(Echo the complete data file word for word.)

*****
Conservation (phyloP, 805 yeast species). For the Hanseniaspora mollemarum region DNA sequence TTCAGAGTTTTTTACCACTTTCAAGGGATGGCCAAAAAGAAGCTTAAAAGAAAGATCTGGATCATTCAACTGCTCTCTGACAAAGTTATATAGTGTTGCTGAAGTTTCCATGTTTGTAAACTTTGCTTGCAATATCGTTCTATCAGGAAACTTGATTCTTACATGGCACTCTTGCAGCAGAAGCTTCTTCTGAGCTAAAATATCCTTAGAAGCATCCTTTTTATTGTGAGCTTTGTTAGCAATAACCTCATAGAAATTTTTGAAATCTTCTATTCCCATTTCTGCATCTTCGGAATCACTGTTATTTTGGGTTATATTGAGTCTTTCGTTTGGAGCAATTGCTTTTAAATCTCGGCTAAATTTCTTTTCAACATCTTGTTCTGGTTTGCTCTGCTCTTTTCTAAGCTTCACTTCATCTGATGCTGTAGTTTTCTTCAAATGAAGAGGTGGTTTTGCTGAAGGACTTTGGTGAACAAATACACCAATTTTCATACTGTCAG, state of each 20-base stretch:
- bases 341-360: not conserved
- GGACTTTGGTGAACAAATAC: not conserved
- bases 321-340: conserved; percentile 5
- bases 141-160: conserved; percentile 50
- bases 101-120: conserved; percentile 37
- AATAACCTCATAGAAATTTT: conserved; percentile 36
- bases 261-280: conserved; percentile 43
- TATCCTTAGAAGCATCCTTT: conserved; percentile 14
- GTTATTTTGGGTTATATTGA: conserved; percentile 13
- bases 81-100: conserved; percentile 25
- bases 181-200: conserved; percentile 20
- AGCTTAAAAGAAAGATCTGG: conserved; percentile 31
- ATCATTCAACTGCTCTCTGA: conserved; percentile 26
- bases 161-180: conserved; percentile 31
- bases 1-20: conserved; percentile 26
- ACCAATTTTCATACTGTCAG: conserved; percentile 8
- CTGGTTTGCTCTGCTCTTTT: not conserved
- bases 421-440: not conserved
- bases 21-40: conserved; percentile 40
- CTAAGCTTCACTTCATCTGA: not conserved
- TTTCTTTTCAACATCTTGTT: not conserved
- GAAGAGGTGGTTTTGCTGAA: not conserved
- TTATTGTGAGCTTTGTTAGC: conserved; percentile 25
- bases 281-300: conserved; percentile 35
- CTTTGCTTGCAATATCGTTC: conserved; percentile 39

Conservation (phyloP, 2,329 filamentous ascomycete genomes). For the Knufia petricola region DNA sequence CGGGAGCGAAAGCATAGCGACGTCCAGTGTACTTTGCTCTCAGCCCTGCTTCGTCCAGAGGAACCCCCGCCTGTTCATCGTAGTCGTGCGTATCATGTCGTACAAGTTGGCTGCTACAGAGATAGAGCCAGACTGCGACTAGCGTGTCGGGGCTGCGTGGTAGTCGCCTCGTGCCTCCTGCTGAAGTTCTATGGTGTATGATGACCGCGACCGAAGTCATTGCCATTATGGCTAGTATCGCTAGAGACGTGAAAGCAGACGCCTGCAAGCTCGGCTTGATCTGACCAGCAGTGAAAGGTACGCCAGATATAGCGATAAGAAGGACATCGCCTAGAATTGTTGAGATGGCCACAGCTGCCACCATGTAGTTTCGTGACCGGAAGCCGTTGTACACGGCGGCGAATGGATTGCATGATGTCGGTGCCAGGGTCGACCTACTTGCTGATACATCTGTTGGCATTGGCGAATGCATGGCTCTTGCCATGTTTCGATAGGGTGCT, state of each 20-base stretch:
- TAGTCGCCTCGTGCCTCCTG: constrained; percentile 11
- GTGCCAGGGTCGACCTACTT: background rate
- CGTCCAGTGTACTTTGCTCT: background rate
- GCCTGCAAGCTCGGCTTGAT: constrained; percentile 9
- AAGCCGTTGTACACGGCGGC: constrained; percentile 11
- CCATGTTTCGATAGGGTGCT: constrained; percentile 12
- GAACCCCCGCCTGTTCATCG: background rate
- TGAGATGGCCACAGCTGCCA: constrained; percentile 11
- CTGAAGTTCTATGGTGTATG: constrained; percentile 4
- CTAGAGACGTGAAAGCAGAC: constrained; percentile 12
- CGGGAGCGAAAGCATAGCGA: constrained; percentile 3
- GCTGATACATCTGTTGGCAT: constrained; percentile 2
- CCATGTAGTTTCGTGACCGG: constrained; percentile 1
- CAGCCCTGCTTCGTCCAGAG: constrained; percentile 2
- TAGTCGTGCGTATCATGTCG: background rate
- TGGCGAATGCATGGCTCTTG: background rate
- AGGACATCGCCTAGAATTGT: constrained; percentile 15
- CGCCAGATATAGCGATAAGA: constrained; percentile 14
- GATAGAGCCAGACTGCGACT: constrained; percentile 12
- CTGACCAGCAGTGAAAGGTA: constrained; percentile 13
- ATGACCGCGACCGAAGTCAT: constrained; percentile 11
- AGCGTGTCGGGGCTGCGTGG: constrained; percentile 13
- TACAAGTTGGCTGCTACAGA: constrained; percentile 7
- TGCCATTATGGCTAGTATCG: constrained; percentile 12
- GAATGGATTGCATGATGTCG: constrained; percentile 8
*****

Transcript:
Conservation (phyloP, 805 yeast species). For the Hanseniaspora mollemarum region DNA sequence TTCAGAGTTTTTTACCACTTTCAAGGGATGGCCAAAAAGAAGCTTAAAAGAAAGATCTGGATCATTCAACTGCTCTCTGACAAAGTTATATAGTGTTGCTGAAGTTTCCATGTTTGTAAACTTTGCTTGCAATATCGTTCTATCAGGAAACTTGATTCTTACATGGCACTCTTGCAGCAGAAGCTTCTTCTGAGCTAAAATATCCTTAGAAGCATCCTTTTTATTGTGAGCTTTGTTAGCAATAACCTCATAGAAATTTTTGAAATCTTCTATTCCCATTTCTGCATCTTCGGAATCACTGTTATTTTGGGTTATATTGAGTCTTTCGTTTGGAGCAATTGCTTTTAAATCTCGGCTAAATTTCTTTTCAACATCTTGTTCTGGTTTGCTCTGCTCTTTTCTAAGCTTCACTTCATCTGATGCTGTAGTTTTCTTCAAATGAAGAGGTGGTTTTGCTGAAGGACTTTGGTGAACAAATACACCAATTTTCATACTGTCAG, state of each 20-base stretch:
- bases 341-360: not conserved
- GGACTTTGGTGAACAAATAC: not conserved
- bases 321-340: conserved; percentile 5
- bases 141-160: conserved; percentile 50
- bases 101-120: conserved; percentile 37
- AATAACCTCATAGAAATTTT: conserved; percentile 36
- bases 261-280: conserved; percentile 43
- TATCCTTAGAAGCATCCTTT: conserved; percentile 14
- GTTATTTTGGGTTATATTGA: conserved; percentile 13
- bases 81-100: conserved; percentile 25
- bases 181-200: conserved; percentile 20
- AGCTTAAAAGAAAGATCTGG: conserved; percentile 31
- ATCATTCAACTGCTCTCTGA: conserved; percentile 26
- bases 161-180: conserved; percentile 31
- bases 1-20: conserved; percentile 26
- ACCAATTTTCATACTGTCAG: conserved; percentile 8
- CTGGTTTGCTCTGCTCTTTT: not conserved
- bases 421-440: not conserved
- bases 21-40: conserved; percentile 40
- CTAAGCTTCACTTCATCTGA: not conserved
- TTTCTTTTCAACATCTTGTT: not conserved
- GAAGAGGTGGTTTTGCTGAA: not conserved
- TTATTGTGAGCTTTGTTAGC: conserved; percentile 25
- bases 281-300: conserved; percentile 35
- CTTTGCTTGCAATATCGTTC: conserved; percentile 39

Conservation (phyloP, 2,329 filamentous ascomycete genomes). For the Knufia petricola region DNA sequence CGGGAGCGAAAGCATAGCGACGTCCAGTGTACTTTGCTCTCAGCCCTGCTTCGTCCAGAGGAACCCCCGCCTGTTCATCGTAGTCGTGCGTATCATGTCGTACAAGTTGGCTGCTACAGAGATAGAGCCAGACTGCGACTAGCGTGTCGGGGCTGCGTGGTAGTCGCCTCGTGCCTCCTGCTGAAGTTCTATGGTGTATGATGACCGCGACCGAAGTCATTGCCATTATGGCTAGTATCGCTAGAGACGTGAAAGCAGACGCCTGCAAGCTCGGCTTGATCTGACCAGCAGTGAAAGGTACGCCAGATATAGCGATAAGAAGGACATCGCCTAGAATTGTTGAGATGGCCACAGCTGCCACCATGTAGTTTCGTGACCGGAAGCCGTTGTACACGGCGGCGAATGGATTGCATGATGTCGGTGCCAGGGTCGACCTACTTGCTGATACATCTGTTGGCATTGGCGAATGCATGGCTCTTGCCATGTTTCGATAGGGTGCT, state of each 20-base stretch:
- TAGTCGCCTCGTGCCTCCTG: constrained; percentile 11
- GTGCCAGGGTCGACCTACTT: background rate
- CGTCCAGTGTACTTTGCTCT: background rate
- GCCTGCAAGCTCGGCTTGAT: constrained; percentile 9
- AAGCCGTTGTACACGGCGGC: constrained; percentile 11
- CCATGTTTCGATAGGGTGCT: constrained; percentile 12
- GAACCCCCGCCTGTTCATCG: background rate
- TGAGATGGCCACAGCTGCCA: constrained; percentile 11
- CTGAAGTTCTATGGTGTATG: constrained; percentile 4
- CTAGAGACGTGAAAGCAGAC: constrained; percentile 12
- CGGGAGCGAAAGCATAGCGA: constrained; percentile 3
- GCTGATACATCTGTTGGCAT: constrained; percentile 2
- CCATGTAGTTTCGTGACCGG: constrained; percentile 1
- CAGCCCTGCTTCGTCCAGAG: constrained; percentile 2
- TAGTCGTGCGTATCATGTCG: background rate
- TGGCGAATGCATGGCTCTTG: background rate
- AGGACATCGCCTAGAATTGT: constrained; percentile 15
- CGCCAGATATAGCGATAAGA: constrained; percentile 14
- GATAGAGCCAGACTGCGACT: constrained; percentile 12
- CTGACCAGCAGTGAAAGGTA: constrained; percentile 13
- ATGACCGCGACCGAAGTCAT: constrained; percentile 11
- AGCGTGTCGGGGCTGCGTGG: constrained; percentile 13
- TACAAGTTGGCTGCTACAGA: constrained; percentile 7
- TGCCATTATGGCTAGTATCG: constrained; percentile 12
- GAATGGATTGCATGATGTCG: constrained; percentile 8